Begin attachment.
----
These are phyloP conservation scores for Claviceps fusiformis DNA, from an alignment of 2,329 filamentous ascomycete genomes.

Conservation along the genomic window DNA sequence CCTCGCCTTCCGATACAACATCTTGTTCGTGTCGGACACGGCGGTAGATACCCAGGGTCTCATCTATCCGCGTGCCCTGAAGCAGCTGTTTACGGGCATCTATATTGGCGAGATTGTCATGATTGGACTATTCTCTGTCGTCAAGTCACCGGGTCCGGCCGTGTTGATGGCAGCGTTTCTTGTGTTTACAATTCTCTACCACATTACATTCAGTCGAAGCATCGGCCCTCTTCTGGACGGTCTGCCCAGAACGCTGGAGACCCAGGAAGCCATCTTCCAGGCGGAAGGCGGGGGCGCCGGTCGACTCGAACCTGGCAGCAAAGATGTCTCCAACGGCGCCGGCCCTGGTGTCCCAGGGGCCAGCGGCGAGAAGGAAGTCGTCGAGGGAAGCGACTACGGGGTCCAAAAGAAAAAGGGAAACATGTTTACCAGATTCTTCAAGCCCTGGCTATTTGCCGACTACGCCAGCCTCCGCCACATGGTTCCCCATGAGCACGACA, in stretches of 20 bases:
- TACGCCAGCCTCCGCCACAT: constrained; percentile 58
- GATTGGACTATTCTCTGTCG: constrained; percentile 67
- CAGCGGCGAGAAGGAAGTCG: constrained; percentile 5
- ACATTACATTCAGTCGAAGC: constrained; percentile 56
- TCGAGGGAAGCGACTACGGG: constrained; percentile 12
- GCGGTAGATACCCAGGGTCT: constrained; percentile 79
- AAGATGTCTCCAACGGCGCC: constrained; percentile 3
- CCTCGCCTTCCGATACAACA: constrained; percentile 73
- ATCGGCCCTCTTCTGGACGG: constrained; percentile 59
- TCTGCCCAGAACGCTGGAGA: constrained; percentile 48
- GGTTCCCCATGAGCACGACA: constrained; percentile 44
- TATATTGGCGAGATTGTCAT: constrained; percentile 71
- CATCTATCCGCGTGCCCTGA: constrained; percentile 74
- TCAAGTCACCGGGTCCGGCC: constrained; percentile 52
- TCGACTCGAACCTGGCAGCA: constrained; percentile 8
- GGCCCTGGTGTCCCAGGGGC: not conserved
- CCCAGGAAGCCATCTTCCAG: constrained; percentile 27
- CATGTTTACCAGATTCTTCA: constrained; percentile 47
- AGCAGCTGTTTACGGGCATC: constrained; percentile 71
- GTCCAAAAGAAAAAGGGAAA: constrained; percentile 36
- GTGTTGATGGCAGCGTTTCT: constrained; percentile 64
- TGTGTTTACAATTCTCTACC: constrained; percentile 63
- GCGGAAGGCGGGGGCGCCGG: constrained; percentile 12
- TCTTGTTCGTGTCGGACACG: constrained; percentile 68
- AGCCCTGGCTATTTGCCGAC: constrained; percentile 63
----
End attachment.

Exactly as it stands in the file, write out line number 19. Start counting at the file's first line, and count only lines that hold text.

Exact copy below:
- CCCAGGAAGCCATCTTCCAG: constrained; percentile 27